Top positive review
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a highly original trip through one boy's imagination
on 18 January 2016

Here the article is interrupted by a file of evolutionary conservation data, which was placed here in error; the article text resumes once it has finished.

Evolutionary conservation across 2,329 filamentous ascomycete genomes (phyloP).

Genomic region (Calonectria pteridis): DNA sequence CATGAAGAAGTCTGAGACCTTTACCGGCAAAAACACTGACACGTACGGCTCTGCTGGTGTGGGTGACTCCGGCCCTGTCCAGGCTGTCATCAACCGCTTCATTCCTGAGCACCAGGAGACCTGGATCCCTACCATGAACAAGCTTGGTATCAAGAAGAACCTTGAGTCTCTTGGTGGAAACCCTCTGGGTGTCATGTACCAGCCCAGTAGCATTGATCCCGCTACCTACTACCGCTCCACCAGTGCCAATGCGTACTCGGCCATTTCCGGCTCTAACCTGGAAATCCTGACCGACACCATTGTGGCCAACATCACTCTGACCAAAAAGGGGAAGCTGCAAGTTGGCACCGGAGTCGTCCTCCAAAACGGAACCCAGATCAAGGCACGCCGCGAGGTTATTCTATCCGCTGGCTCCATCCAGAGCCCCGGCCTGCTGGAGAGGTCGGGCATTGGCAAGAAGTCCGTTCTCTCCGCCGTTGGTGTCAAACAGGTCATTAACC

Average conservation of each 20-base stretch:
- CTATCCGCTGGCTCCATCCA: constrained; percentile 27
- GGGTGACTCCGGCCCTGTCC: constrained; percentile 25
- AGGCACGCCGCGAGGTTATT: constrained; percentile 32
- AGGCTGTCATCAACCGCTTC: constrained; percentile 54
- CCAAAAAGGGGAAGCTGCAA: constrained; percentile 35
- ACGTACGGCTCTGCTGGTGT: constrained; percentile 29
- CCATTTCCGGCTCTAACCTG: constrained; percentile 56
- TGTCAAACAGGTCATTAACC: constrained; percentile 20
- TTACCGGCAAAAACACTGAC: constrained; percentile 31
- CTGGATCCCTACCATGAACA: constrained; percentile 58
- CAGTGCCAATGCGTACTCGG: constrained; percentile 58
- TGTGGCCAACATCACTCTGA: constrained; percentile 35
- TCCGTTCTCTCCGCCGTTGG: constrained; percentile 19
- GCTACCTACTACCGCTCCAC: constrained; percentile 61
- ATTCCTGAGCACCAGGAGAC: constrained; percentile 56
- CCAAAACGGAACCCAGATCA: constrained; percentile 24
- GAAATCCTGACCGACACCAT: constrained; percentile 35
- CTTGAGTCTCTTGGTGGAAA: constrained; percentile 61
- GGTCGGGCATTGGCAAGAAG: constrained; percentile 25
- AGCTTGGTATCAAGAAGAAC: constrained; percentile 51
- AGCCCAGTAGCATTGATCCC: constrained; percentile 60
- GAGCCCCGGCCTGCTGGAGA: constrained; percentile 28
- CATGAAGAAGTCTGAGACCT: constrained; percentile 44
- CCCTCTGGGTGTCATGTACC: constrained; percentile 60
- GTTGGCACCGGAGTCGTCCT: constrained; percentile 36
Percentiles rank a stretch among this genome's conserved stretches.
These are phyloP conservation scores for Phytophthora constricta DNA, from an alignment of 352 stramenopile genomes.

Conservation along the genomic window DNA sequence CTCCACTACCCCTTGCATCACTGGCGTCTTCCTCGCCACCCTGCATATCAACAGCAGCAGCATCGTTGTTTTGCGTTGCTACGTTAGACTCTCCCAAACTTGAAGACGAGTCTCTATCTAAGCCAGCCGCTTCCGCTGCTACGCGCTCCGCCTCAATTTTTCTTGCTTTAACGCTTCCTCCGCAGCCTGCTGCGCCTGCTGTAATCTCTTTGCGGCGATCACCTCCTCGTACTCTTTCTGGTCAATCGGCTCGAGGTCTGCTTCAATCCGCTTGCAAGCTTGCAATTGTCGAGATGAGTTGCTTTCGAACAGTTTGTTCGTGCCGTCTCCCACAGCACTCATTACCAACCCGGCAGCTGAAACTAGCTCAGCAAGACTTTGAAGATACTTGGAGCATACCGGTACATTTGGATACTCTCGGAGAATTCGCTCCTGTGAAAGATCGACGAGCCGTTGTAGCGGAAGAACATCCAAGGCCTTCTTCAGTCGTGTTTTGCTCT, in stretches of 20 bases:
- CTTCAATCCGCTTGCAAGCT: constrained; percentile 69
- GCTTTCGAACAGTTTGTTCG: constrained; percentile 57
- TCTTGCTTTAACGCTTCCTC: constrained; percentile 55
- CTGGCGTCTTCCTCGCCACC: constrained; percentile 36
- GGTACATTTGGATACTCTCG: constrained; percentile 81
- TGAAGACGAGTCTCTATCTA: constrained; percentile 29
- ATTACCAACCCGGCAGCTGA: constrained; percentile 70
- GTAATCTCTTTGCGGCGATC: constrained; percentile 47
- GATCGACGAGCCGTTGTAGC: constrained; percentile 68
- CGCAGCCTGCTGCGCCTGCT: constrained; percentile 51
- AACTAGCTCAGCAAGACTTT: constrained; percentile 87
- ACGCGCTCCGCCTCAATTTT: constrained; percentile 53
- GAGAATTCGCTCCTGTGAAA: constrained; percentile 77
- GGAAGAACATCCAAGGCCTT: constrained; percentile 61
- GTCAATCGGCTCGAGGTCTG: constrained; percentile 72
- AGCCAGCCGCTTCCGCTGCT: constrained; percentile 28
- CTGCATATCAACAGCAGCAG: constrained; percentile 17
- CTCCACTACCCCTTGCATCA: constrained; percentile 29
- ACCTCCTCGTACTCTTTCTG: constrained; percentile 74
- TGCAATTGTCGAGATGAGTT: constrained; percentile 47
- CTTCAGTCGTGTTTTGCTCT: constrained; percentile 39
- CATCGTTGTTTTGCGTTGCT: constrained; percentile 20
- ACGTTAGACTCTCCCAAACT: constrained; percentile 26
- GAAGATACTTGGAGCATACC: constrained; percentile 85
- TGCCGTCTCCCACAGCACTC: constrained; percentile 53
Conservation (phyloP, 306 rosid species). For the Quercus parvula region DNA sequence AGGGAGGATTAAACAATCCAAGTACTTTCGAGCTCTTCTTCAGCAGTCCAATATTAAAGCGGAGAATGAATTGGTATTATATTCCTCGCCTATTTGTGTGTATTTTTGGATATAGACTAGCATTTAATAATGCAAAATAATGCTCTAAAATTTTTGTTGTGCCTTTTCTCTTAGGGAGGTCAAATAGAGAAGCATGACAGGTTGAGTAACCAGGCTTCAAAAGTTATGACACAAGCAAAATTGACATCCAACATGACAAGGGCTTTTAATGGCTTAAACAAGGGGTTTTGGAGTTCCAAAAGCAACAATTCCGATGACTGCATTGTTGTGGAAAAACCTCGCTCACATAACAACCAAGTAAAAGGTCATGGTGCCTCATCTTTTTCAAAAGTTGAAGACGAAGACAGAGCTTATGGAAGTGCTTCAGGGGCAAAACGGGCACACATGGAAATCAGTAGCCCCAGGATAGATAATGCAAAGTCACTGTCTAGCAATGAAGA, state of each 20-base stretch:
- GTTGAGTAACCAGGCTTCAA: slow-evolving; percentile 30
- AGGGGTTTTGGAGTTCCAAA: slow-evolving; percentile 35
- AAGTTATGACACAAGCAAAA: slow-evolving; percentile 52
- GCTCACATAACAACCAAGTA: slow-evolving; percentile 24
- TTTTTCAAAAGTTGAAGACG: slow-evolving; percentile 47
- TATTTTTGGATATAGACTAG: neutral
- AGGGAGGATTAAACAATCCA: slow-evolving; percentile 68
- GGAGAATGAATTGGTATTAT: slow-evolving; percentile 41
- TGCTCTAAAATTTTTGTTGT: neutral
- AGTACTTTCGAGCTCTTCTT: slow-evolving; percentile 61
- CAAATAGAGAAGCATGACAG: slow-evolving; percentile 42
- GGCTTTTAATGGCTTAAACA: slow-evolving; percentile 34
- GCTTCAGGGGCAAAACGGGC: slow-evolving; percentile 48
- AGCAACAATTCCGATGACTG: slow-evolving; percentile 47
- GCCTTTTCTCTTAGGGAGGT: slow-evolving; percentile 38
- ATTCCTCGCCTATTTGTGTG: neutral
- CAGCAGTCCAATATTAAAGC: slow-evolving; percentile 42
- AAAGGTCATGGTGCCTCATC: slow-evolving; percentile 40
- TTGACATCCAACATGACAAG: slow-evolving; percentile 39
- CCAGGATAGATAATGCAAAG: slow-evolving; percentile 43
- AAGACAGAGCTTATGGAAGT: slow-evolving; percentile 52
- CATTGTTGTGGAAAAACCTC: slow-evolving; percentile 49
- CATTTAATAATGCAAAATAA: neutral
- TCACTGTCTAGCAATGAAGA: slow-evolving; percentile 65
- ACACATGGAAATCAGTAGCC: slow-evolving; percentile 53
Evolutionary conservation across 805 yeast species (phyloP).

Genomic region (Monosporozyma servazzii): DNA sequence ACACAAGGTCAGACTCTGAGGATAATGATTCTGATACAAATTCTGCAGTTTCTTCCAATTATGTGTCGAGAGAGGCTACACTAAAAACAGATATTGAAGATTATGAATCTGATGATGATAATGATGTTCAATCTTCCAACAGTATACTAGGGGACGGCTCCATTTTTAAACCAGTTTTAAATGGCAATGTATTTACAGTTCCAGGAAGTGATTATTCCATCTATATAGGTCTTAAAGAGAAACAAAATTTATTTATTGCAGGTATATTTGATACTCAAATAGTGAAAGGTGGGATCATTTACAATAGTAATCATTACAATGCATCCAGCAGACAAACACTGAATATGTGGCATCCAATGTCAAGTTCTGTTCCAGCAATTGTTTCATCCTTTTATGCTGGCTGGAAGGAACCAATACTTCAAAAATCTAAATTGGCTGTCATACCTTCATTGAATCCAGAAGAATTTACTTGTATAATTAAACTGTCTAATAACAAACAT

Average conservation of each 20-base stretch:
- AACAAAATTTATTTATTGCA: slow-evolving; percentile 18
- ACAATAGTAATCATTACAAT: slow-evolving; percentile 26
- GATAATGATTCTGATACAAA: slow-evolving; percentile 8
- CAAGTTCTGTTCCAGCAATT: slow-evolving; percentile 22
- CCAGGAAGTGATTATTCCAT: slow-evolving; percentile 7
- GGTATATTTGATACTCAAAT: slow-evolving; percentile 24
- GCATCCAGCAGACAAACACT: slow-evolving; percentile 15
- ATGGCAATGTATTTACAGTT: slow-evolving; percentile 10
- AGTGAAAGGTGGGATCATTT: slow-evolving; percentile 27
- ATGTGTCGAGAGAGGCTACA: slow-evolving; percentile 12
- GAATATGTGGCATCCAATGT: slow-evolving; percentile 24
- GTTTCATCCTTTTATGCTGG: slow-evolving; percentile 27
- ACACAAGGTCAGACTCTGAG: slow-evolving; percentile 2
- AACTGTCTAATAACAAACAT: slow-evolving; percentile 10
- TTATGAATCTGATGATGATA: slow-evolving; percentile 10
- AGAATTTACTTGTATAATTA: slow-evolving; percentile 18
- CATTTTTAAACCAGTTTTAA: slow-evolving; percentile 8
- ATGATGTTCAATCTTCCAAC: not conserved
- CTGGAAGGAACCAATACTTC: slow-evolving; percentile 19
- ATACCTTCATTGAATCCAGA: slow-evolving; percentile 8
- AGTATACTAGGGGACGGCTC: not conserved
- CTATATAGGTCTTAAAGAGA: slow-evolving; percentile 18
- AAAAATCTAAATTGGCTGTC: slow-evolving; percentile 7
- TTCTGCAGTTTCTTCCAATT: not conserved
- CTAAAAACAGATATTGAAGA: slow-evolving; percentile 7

Stockard Channing brings real class to this film, and towards the end seems to get more and more stylish as the emotional temperature rises ... She plays Ouisa Kittredge, who works with her husband Flan (Donald Sutherland) as a New York art dealer, sealing deals for millions, with a flat overlooking Central Park. Into their lives bursts a young man - Paul - saying he has just been mugged, who spins them a yarn that has them and their guest (and the viewer) eating his every word, as well as a gourmet meal he throws together for them. The film sounds an original note, and has a dizzying plot that certainly holds the interest and is a lot of fun. The tone is vaguely satirical, but not too much - certainly the life of privilege is shown to be somewhat self-regarding, which Ouisa unconsciously wants to reject ... A clue to this is her brattish children, who, along with their friends' children, are the epitome of spoilt, obnoxious offspring who have been given everything and turn out badly. The scenes with them do grate, but the film is certainly worth sticking with. Paul, brilliantly and sexily played by Will Smith, is dynamite in this world, but stretches sympathy about as far as it can go ... A young hand-to-mouth couple from Utah feature all too briefly, charmingly played by Heather Graham and Eric Thal. They introduce a quite different note, although by this time the hugely imaginative story has you reeling in any case. The final twenty minutes do get to something quite rare and remarkable, much of it on the phone ... It takes a time to get there, but the pathos does kick in eventually, posing myriad questions about life as it does so, but somehow held off like a mirage.